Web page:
What is massage?
Massage is the manipulation of skin, muscles, tendons and ligaments by pressing and rubbing. A massage therapist will use their fingers, palms and hands to apply the pressure and stroke. They may even use their elbows, forearms and possibly their feet to apply the manipulation.
Early evidence of massage therapy dates back to Mesopotamia (c. 3100 BC). Mesopotamia is considered the cradle of civilization. From Mesopotamia, to a picture representing massage therapy on the Tomb of Akmanthor in Egypt (c. 2330 BC), to recordings in Traditional Chinese Medicine (c. 722 – 481) and the Sanskrit records of India (c. 500 – 50), massage therapy has been practiced.
Massage therapy is fairly new to the United States having been introduced by two New York physicians during the 19th century. By 2014, massage therapy has become roughly a $12 billion industry in the U.S. with approximately 33 million adults having at least one massage between July 2013 and July 2014. “According to the U.S. Department of Labor in 2012, employment for massage therapists is expected to increase 23 percent from 2012 to 2022, faster than average for all occupations.”
Massage therapy is an effective treatment for reducing muscle tension and cramping, depression and anxiety; pain management including that produced by migraine headaches. It improves circulation by moving nutrients and oxygen into the tissues and vital organs; as well as, stimulates lymph flow and reduces localized swelling thereby enhancing the immune system. Massage therapy is also beneficial in alleviating low-back pain and increasing joint flexibility. It improves sleep quality, mental concentration and helps alleviate cancer-related fatigue. Hospitals are using massage practitioners as an adjunct to the postsurgical recovery process and pain management. Businesses, airports and clinics are offering access to massage practitioners as well.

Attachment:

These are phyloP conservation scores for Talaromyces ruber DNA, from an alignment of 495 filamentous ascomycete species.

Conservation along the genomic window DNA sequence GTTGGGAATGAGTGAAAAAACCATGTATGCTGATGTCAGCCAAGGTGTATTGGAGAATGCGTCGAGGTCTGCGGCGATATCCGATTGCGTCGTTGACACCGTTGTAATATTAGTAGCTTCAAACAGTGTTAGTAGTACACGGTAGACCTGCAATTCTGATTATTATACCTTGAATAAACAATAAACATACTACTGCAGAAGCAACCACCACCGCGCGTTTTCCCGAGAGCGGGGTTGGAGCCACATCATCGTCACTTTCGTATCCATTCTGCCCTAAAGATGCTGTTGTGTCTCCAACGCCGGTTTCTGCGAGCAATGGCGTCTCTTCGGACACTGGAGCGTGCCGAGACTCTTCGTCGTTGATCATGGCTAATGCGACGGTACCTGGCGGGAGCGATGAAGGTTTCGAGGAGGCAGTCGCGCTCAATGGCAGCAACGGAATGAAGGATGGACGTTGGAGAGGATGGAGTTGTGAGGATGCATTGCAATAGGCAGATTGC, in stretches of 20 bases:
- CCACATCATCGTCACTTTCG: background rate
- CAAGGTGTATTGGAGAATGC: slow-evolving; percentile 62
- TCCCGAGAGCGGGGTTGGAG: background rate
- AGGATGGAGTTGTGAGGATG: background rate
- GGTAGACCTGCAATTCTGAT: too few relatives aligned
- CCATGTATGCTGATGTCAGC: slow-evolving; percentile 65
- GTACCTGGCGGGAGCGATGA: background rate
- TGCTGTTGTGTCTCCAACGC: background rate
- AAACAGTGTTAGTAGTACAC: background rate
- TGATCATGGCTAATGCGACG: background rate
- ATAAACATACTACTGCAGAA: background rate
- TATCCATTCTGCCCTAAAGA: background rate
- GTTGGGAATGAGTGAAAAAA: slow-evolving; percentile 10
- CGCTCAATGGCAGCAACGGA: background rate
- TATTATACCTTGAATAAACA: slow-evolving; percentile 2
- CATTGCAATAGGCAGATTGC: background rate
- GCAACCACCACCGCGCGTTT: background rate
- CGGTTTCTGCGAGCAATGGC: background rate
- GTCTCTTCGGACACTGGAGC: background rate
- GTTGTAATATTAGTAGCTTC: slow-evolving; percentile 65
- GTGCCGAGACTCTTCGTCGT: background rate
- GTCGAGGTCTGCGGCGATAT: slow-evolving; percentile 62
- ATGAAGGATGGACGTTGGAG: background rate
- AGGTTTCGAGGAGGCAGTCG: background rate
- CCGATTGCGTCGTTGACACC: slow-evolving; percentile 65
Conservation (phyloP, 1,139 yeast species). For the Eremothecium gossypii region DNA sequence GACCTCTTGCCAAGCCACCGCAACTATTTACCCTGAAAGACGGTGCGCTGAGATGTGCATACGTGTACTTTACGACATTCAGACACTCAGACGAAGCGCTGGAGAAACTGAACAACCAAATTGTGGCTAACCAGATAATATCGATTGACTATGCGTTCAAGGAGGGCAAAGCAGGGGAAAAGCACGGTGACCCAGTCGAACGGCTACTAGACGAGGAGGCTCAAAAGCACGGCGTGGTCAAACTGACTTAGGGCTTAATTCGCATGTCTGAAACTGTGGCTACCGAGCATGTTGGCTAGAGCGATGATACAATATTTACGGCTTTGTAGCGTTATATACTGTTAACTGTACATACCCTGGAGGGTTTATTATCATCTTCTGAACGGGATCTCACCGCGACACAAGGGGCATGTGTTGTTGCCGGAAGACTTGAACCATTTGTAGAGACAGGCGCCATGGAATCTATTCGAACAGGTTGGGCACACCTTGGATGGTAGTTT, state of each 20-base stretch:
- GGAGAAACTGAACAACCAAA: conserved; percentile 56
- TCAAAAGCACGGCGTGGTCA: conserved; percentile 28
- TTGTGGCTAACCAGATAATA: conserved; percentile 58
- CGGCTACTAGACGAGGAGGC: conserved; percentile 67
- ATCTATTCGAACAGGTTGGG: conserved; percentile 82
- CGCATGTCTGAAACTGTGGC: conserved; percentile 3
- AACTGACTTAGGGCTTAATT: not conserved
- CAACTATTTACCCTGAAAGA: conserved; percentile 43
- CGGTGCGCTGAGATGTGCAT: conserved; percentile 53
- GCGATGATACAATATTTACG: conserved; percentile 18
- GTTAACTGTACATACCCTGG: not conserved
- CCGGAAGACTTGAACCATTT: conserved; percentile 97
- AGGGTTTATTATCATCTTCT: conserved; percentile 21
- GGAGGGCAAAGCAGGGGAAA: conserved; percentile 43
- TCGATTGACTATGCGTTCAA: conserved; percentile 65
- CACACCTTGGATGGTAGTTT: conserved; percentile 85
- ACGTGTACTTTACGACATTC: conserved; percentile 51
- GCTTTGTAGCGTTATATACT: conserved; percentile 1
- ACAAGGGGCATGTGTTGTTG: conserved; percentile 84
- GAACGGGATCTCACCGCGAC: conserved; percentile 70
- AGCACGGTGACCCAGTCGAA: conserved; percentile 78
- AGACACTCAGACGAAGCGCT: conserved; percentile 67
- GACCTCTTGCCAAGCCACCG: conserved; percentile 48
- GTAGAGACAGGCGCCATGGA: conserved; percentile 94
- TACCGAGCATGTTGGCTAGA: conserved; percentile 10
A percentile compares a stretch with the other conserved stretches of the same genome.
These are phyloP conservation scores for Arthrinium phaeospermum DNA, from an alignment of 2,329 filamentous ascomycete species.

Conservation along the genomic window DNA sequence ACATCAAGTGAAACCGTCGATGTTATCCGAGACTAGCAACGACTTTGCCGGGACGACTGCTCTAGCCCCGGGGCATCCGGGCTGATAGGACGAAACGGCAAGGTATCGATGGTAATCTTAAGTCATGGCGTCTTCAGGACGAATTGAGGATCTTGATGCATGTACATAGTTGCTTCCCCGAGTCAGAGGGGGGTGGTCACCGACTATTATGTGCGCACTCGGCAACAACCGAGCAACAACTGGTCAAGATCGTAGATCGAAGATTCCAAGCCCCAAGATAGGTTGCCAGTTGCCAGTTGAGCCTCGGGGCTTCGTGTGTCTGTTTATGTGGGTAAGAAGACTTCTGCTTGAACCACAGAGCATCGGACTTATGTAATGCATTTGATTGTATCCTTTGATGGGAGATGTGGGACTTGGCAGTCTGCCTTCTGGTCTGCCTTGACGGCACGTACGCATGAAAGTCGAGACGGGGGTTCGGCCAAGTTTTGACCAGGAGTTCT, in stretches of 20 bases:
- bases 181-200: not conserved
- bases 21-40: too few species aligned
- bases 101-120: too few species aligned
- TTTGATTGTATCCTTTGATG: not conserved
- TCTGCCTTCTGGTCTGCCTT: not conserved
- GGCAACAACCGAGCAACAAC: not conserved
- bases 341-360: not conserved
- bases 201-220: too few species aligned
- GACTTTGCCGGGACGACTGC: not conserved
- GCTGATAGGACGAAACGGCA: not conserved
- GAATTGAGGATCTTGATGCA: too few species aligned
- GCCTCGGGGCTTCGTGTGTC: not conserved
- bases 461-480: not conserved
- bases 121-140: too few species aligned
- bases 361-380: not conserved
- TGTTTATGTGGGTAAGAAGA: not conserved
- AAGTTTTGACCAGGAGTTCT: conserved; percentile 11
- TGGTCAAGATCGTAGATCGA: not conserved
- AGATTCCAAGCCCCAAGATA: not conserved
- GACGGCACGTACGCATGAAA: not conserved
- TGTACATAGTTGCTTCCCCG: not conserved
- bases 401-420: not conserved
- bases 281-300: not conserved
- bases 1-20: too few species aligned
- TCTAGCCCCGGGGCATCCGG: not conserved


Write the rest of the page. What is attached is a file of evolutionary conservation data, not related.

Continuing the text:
Some common types of massage are:
• Trigger point massage that focuses on tight muscles fibers that have been injured or overused.
• Deep massage that works on damaged muscles by using more-forceful strokes to reach deeper muscle layers and connective tissue.
• Swedish massage or “classic massage” is the most common type that uses long gentle strokes, deep circular movements, kneading and tapping to relax you. This technique has shown to be useful in pain reduction and joint stiffness.
• Sports massage or manipulative therapy that’s used to prevent or treat injuries due to sport activities. Similar to Swedish massage. It includes kneading and manipulation of muscles, joint manipulation and joint mobilization.
There are many types of oils used for lubrication. Some common types are coconut oil, olive oil, jojoba oil, sesame oil, pecan oil, grape seed oil and baby oil.
So try a massage, you may find yourself waking up after a most peaceful and relaxing session!
Massage is not recommended for people with bleeding disorders, deep vein thrombosis, those taking blood thinners or have damaged blood vessel, bones weakened by cancer, fractures or fever.
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